The long-slumbering Midtown real estate development in downtown Charleston is stirring back to life.
Construction crews last week tore down the drive-through area at a historic building where King Street meets Cannon Street, signaling the start of renovation work at the former Bank of America branch.
The structure is just one piece of the ambitious Midtown plan, which was approved in 2008 for a 238-room hotel, plus 20,000 square feet of retail space on King Street, and an equal amount of residential and office space above the stores. Charleston-based multifamily giant Greystar is working through contaminated-land issues so it can build 200 apartments on the Meeting Street side of the property.
As for the bank building, it is poised to change hands.
"We have the bank building under contract to a confidential buyer," said Stuart Coleman of CC&T Real Estate, a local partner in the development. "To prepare for closing we are demolishing the old drive through, which sits in the footprint of what will be future retail and office buildings as part of the overall development."
He said the former bank "will have a use that compliments the overall hotel development."
Coleman would not comment, but the speculation is that the building will become home to a new restaurant launched by one of Charleston's prominent chefs. One name that's been dropped: Mike Lata of FIG fame. He could not be reach for comment Friday.
Construction on the broader Midtown development is expected to begin in 2012.
It appears that seasoned executive Bob Siegel really can't give up working.
After at least two attempts at retiring from the retail industry, the local resident has taken the position of chairman of Harry Barker Inc., a Charleston-based seller of luxury pet items. Its eco-friendly products are sold in more than 14 countries.
Siegel most recently was chairman and CEO of apparel brand Lacoste USA, where he led a tenfold increase in sales and the expansion of company-owned stores to 87 from 10, including its King Street shop in Charleston Place. In 2009, he was coaxed out of retirement after his successor at Lacoste USA abruptly quit.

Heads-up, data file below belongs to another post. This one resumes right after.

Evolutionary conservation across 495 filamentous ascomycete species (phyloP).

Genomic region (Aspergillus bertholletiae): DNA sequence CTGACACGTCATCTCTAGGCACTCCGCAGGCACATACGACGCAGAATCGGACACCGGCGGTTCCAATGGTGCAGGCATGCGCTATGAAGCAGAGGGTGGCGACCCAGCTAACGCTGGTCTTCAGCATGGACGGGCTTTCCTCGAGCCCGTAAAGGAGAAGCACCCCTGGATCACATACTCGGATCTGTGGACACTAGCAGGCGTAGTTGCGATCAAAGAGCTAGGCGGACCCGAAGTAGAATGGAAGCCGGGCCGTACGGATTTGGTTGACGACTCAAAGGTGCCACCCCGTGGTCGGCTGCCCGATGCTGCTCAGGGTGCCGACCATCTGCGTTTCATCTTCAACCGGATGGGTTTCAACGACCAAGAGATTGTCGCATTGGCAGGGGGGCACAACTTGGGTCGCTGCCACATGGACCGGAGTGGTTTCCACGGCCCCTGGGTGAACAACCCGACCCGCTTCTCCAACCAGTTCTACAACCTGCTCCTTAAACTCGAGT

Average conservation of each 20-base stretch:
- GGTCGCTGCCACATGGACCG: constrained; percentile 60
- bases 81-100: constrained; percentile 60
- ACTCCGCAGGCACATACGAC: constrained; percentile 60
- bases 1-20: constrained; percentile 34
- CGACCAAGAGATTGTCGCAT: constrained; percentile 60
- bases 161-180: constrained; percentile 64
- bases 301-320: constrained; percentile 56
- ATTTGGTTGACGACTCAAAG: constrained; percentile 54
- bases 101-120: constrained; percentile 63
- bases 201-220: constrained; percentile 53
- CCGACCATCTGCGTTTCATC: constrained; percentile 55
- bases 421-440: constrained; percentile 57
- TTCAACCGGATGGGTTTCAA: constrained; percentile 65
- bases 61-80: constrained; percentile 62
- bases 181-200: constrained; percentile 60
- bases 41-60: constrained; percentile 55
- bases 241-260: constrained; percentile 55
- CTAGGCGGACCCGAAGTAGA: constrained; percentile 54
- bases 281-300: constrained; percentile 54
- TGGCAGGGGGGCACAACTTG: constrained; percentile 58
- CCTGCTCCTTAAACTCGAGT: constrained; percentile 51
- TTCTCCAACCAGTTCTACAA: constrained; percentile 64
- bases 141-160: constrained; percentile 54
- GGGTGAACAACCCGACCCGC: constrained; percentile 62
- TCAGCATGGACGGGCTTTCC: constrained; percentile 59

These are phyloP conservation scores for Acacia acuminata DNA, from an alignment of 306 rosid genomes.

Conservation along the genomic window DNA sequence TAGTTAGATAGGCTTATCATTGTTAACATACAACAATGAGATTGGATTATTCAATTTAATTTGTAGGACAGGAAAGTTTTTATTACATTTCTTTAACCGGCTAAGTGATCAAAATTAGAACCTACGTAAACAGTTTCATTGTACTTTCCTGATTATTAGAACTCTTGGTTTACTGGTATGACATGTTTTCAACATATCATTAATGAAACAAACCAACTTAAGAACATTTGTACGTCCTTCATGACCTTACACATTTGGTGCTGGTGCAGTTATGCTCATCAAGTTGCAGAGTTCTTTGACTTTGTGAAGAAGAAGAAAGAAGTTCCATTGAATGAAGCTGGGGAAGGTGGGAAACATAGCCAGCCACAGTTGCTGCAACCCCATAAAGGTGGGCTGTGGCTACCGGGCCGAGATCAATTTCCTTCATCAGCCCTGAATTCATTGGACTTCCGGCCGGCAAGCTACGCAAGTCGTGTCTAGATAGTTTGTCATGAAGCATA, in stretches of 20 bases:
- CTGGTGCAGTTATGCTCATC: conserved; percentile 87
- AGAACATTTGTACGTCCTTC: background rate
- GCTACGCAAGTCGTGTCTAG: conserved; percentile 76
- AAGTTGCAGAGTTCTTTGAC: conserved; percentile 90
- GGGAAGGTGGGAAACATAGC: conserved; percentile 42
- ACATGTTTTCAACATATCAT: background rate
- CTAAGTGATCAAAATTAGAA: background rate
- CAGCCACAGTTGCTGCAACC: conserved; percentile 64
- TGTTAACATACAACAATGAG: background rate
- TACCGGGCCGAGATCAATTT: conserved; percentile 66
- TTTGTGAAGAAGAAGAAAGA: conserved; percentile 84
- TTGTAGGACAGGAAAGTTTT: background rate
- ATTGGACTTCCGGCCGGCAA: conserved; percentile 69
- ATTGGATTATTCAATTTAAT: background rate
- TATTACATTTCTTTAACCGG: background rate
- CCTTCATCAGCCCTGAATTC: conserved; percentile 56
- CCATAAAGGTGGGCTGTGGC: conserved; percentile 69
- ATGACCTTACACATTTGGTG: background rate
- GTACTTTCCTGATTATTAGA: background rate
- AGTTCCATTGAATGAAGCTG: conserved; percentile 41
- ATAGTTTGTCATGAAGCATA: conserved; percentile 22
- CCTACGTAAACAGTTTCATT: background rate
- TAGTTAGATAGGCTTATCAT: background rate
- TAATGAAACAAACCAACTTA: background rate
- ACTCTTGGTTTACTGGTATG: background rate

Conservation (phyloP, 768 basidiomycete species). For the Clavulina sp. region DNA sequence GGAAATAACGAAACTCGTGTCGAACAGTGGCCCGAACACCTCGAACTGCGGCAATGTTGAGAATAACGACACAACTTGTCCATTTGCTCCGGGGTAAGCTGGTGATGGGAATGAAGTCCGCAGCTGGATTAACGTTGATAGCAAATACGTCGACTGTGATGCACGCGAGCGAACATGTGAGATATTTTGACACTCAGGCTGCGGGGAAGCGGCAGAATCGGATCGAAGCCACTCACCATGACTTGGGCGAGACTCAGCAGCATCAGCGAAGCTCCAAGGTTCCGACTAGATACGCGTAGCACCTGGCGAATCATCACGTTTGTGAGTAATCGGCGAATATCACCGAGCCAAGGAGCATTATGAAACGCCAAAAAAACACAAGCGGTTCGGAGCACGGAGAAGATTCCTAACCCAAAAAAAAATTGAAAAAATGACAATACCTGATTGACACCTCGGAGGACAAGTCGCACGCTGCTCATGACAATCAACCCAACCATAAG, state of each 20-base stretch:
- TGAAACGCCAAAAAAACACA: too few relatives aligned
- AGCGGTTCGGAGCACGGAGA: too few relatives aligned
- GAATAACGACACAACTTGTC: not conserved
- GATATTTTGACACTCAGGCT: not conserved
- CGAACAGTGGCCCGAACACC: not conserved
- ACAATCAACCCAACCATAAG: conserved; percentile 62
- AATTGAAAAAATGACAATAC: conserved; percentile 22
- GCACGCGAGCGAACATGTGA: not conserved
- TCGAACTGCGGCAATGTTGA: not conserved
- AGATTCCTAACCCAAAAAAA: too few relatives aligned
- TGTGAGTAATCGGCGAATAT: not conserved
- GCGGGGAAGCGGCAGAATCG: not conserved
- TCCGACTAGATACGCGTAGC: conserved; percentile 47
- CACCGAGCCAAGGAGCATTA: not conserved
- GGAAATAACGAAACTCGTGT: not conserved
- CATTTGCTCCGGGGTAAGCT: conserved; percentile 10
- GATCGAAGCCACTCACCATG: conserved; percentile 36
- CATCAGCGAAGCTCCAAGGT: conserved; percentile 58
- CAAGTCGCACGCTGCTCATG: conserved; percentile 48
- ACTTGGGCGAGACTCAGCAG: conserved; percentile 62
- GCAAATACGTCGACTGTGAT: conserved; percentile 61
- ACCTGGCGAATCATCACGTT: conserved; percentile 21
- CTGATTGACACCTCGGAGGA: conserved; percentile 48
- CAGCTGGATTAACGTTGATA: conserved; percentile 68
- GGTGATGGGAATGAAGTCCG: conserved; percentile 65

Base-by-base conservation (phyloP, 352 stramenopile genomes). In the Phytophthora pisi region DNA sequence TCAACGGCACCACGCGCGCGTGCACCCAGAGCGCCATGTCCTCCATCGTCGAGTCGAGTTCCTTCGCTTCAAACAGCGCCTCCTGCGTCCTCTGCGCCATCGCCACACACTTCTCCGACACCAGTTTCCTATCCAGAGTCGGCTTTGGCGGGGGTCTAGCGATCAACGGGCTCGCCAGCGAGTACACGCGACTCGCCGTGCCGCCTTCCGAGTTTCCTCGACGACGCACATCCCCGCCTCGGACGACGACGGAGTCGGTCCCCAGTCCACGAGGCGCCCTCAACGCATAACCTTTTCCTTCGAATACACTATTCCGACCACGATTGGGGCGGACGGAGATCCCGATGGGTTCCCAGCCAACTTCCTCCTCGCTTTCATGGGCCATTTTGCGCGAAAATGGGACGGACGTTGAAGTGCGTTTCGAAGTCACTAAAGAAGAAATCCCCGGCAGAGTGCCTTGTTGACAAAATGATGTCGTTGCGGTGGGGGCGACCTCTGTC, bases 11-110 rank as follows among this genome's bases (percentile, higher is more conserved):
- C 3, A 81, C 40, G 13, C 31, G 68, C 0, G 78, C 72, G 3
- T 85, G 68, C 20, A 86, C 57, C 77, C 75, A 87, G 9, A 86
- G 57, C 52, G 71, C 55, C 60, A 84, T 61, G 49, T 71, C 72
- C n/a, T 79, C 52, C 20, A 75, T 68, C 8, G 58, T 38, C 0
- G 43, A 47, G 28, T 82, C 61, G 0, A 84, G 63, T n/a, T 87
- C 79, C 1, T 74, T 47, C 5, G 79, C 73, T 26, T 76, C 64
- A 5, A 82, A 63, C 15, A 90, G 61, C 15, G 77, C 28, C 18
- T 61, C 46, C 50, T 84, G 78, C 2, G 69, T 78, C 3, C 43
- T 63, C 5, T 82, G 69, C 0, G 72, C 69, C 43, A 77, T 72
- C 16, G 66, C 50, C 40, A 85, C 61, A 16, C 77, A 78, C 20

In other previous corporate lives, Siegel was chairman, president and CEO of shoe giant Stride Rite. Also, he was president of Levi's menswear division, where he developed and launched the Dockers brand. Siegel's other current board assignments include directorships at Hampshire Group and Prince Tennis.
"He will significantly contribute to our company's continued growth, as we fulfill our mission to become a major global brand," said Harry Barker founder and president Carol Perkins.
Can you guess what type of advertising by lawyers results in the most complaints to the S.C. Commission on Lawyer Conduct?
It may sound surprising, but television ads account for just 3 percent of complaints.
Most gripes about lawyers' advertising and marketing tactics -- nearly 6 out of 10 complaints -- involve websites, said Barbara Seymour, deputy disciplinary counsel to the S.C. Supreme Court.
Direct mail solicitations -- "Have you been denied disability payments?" -- account for the next big chunk of complaints, or about 15 percent in all.
Then the grousing tapers off. Magazine ads make up about 6 percent and phone book ads come in not far behind at 5 percent. Newspaper ads and personal solicitations are even at 4 percent.
Of all the complaints in South Carolina, 40 percent are filed anonymously, Seymour said during an ethics presentation sponsored by the Legal Marketing Association last week in Charleston.
"Those are all from other lawyers," she said.
Wells Fargo knows how many of its customers in South Carolina and Florida received portions of other customers' bank statements in the mail this month. But it has no plans to disclose that number.
'We've reached out to those customers on an individual basis, and that's the approach we've chosen to take," said spokesman Josh Dunn.
Dunn would only say that "a very small percentage" of the 487,000 households in South Carolina with some sort of relationship with Wells Fargo were affected.
Dunn did say the single malfunctioning printer in Charlotte that put different customers' names, account numbers, transactions, and in some cases, Social Security numbers on opposite sides of statement sheets is still "offline" as the San Francisco-based bank investigates the matter.
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